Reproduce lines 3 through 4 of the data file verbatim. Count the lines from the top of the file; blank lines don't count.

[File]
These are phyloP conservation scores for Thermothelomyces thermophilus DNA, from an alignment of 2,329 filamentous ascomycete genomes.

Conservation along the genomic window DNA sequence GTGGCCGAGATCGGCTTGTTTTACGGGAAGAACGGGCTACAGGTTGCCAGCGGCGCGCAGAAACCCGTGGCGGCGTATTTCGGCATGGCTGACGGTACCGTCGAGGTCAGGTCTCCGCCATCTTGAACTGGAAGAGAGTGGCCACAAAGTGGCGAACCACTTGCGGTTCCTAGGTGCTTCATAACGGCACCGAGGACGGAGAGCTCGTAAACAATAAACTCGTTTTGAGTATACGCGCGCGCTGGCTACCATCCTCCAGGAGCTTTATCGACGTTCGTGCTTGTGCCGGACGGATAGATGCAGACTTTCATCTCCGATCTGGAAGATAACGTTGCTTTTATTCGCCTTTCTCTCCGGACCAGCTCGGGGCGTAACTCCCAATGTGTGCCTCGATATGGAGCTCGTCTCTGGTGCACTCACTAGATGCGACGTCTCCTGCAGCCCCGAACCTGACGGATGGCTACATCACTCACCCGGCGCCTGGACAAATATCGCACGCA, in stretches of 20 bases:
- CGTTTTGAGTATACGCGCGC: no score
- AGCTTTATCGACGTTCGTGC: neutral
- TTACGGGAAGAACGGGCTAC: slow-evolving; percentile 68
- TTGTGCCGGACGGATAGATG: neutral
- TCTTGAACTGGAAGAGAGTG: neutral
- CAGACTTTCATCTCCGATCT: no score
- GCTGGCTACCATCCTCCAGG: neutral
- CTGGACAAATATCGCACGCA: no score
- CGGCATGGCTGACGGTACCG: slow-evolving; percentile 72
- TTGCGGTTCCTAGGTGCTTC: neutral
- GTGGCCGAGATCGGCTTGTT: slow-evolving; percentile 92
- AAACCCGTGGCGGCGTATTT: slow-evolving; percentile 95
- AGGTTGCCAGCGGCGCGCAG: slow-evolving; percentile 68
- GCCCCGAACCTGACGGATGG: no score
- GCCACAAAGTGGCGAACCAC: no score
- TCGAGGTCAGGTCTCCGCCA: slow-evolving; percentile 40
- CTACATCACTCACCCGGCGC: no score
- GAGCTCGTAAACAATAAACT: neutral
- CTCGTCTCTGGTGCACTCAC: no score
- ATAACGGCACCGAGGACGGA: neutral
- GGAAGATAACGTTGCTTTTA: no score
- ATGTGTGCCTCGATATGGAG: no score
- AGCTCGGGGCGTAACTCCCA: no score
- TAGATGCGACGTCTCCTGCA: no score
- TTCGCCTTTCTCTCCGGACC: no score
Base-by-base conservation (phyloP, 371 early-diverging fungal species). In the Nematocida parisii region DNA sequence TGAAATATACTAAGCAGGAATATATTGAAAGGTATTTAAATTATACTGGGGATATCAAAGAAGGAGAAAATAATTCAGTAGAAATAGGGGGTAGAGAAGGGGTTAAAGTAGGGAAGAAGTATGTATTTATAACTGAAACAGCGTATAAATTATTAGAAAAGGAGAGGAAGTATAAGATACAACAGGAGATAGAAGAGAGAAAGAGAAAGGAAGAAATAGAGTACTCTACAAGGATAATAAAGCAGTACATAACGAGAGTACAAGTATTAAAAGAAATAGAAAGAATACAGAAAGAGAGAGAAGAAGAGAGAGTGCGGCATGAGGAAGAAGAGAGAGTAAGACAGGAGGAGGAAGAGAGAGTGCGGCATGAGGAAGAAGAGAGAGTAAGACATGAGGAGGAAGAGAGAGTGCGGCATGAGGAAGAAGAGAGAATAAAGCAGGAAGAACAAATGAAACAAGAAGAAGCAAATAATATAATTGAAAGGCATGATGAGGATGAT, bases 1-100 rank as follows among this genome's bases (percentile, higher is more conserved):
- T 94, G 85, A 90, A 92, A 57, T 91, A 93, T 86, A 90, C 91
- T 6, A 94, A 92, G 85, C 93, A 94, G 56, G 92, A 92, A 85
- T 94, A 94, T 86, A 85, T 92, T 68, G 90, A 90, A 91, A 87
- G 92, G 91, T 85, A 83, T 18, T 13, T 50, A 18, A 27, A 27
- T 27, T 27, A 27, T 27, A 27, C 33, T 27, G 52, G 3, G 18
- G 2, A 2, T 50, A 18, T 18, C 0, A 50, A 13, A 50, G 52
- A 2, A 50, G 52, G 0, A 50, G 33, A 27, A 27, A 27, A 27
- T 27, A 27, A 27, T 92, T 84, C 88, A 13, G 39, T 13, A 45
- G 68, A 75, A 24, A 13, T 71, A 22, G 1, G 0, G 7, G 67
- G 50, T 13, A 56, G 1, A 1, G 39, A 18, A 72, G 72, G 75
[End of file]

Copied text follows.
- CGTTTTGAGTATACGCGCGC: no score
- AGCTTTATCGACGTTCGTGC: neutral